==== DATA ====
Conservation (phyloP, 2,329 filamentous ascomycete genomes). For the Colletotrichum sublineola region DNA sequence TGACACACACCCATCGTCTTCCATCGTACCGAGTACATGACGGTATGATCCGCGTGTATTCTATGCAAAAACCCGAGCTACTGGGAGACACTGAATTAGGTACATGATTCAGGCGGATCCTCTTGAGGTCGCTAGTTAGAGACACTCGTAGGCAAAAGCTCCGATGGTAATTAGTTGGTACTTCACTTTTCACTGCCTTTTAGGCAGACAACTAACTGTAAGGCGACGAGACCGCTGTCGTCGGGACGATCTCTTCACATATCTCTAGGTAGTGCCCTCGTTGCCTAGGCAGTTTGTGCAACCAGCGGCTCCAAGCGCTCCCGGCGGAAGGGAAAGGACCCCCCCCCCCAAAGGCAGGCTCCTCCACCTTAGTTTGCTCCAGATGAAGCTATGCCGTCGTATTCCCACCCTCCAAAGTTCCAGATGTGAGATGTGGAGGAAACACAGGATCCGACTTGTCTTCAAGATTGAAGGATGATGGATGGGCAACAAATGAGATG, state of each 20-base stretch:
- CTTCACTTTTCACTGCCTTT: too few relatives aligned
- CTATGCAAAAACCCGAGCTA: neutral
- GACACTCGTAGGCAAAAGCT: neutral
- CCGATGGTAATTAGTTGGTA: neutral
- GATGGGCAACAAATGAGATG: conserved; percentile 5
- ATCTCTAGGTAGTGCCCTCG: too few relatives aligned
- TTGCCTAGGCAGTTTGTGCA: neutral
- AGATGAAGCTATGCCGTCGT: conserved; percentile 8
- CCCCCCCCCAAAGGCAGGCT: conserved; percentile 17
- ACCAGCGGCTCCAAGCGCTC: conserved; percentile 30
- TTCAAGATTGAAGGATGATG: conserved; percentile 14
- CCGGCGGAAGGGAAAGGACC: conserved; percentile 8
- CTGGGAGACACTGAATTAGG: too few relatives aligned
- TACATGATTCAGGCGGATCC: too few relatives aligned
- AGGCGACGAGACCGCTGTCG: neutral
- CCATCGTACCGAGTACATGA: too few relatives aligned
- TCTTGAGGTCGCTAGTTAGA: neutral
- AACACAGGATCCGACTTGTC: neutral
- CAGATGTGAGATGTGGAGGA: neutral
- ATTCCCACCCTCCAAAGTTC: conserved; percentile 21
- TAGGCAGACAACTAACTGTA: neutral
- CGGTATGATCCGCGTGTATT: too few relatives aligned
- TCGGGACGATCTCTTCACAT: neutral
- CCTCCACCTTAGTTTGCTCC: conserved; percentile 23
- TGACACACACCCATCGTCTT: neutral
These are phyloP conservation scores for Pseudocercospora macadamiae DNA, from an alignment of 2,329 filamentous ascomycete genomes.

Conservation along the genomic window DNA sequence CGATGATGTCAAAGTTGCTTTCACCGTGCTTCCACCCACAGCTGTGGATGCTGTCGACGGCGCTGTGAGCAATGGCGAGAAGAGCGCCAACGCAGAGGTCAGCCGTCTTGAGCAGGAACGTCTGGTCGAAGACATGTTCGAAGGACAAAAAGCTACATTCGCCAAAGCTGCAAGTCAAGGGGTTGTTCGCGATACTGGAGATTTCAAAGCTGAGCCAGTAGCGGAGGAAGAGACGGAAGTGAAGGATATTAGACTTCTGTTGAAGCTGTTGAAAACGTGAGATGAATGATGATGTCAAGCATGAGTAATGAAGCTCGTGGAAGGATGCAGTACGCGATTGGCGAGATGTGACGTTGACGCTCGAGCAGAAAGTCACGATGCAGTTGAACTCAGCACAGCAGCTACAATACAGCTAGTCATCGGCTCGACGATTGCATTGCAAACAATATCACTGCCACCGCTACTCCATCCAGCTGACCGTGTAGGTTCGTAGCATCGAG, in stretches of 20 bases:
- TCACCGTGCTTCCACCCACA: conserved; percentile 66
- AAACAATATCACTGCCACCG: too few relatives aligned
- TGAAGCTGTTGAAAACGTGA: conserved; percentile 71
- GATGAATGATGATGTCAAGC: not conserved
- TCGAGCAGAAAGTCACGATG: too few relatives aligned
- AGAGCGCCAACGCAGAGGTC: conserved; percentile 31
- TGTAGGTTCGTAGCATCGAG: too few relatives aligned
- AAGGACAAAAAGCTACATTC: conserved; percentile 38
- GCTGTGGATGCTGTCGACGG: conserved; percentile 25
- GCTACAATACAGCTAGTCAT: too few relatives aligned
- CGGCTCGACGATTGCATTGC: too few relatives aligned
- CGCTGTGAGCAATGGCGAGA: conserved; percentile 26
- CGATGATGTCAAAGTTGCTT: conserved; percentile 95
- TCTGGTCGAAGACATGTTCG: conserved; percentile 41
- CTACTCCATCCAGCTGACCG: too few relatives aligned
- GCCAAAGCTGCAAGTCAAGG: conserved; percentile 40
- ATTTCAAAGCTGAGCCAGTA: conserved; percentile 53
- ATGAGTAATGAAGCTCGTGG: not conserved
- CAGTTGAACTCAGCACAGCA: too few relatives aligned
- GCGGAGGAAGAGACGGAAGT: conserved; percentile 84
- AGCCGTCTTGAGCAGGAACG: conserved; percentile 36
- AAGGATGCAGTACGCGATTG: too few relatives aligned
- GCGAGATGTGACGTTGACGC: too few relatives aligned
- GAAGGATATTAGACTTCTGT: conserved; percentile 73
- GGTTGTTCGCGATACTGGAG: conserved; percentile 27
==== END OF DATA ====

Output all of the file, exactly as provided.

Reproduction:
Conservation (phyloP, 2,329 filamentous ascomycete genomes). For the Colletotrichum sublineola region DNA sequence TGACACACACCCATCGTCTTCCATCGTACCGAGTACATGACGGTATGATCCGCGTGTATTCTATGCAAAAACCCGAGCTACTGGGAGACACTGAATTAGGTACATGATTCAGGCGGATCCTCTTGAGGTCGCTAGTTAGAGACACTCGTAGGCAAAAGCTCCGATGGTAATTAGTTGGTACTTCACTTTTCACTGCCTTTTAGGCAGACAACTAACTGTAAGGCGACGAGACCGCTGTCGTCGGGACGATCTCTTCACATATCTCTAGGTAGTGCCCTCGTTGCCTAGGCAGTTTGTGCAACCAGCGGCTCCAAGCGCTCCCGGCGGAAGGGAAAGGACCCCCCCCCCCAAAGGCAGGCTCCTCCACCTTAGTTTGCTCCAGATGAAGCTATGCCGTCGTATTCCCACCCTCCAAAGTTCCAGATGTGAGATGTGGAGGAAACACAGGATCCGACTTGTCTTCAAGATTGAAGGATGATGGATGGGCAACAAATGAGATG, state of each 20-base stretch:
- CTTCACTTTTCACTGCCTTT: too few relatives aligned
- CTATGCAAAAACCCGAGCTA: neutral
- GACACTCGTAGGCAAAAGCT: neutral
- CCGATGGTAATTAGTTGGTA: neutral
- GATGGGCAACAAATGAGATG: conserved; percentile 5
- ATCTCTAGGTAGTGCCCTCG: too few relatives aligned
- TTGCCTAGGCAGTTTGTGCA: neutral
- AGATGAAGCTATGCCGTCGT: conserved; percentile 8
- CCCCCCCCCAAAGGCAGGCT: conserved; percentile 17
- ACCAGCGGCTCCAAGCGCTC: conserved; percentile 30
- TTCAAGATTGAAGGATGATG: conserved; percentile 14
- CCGGCGGAAGGGAAAGGACC: conserved; percentile 8
- CTGGGAGACACTGAATTAGG: too few relatives aligned
- TACATGATTCAGGCGGATCC: too few relatives aligned
- AGGCGACGAGACCGCTGTCG: neutral
- CCATCGTACCGAGTACATGA: too few relatives aligned
- TCTTGAGGTCGCTAGTTAGA: neutral
- AACACAGGATCCGACTTGTC: neutral
- CAGATGTGAGATGTGGAGGA: neutral
- ATTCCCACCCTCCAAAGTTC: conserved; percentile 21
- TAGGCAGACAACTAACTGTA: neutral
- CGGTATGATCCGCGTGTATT: too few relatives aligned
- TCGGGACGATCTCTTCACAT: neutral
- CCTCCACCTTAGTTTGCTCC: conserved; percentile 23
- TGACACACACCCATCGTCTT: neutral
These are phyloP conservation scores for Pseudocercospora macadamiae DNA, from an alignment of 2,329 filamentous ascomycete genomes.

Conservation along the genomic window DNA sequence CGATGATGTCAAAGTTGCTTTCACCGTGCTTCCACCCACAGCTGTGGATGCTGTCGACGGCGCTGTGAGCAATGGCGAGAAGAGCGCCAACGCAGAGGTCAGCCGTCTTGAGCAGGAACGTCTGGTCGAAGACATGTTCGAAGGACAAAAAGCTACATTCGCCAAAGCTGCAAGTCAAGGGGTTGTTCGCGATACTGGAGATTTCAAAGCTGAGCCAGTAGCGGAGGAAGAGACGGAAGTGAAGGATATTAGACTTCTGTTGAAGCTGTTGAAAACGTGAGATGAATGATGATGTCAAGCATGAGTAATGAAGCTCGTGGAAGGATGCAGTACGCGATTGGCGAGATGTGACGTTGACGCTCGAGCAGAAAGTCACGATGCAGTTGAACTCAGCACAGCAGCTACAATACAGCTAGTCATCGGCTCGACGATTGCATTGCAAACAATATCACTGCCACCGCTACTCCATCCAGCTGACCGTGTAGGTTCGTAGCATCGAG, in stretches of 20 bases:
- TCACCGTGCTTCCACCCACA: conserved; percentile 66
- AAACAATATCACTGCCACCG: too few relatives aligned
- TGAAGCTGTTGAAAACGTGA: conserved; percentile 71
- GATGAATGATGATGTCAAGC: not conserved
- TCGAGCAGAAAGTCACGATG: too few relatives aligned
- AGAGCGCCAACGCAGAGGTC: conserved; percentile 31
- TGTAGGTTCGTAGCATCGAG: too few relatives aligned
- AAGGACAAAAAGCTACATTC: conserved; percentile 38
- GCTGTGGATGCTGTCGACGG: conserved; percentile 25
- GCTACAATACAGCTAGTCAT: too few relatives aligned
- CGGCTCGACGATTGCATTGC: too few relatives aligned
- CGCTGTGAGCAATGGCGAGA: conserved; percentile 26
- CGATGATGTCAAAGTTGCTT: conserved; percentile 95
- TCTGGTCGAAGACATGTTCG: conserved; percentile 41
- CTACTCCATCCAGCTGACCG: too few relatives aligned
- GCCAAAGCTGCAAGTCAAGG: conserved; percentile 40
- ATTTCAAAGCTGAGCCAGTA: conserved; percentile 53
- ATGAGTAATGAAGCTCGTGG: not conserved
- CAGTTGAACTCAGCACAGCA: too few relatives aligned
- GCGGAGGAAGAGACGGAAGT: conserved; percentile 84
- AGCCGTCTTGAGCAGGAACG: conserved; percentile 36
- AAGGATGCAGTACGCGATTG: too few relatives aligned
- GCGAGATGTGACGTTGACGC: too few relatives aligned
- GAAGGATATTAGACTTCTGT: conserved; percentile 73
- GGTTGTTCGCGATACTGGAG: conserved; percentile 27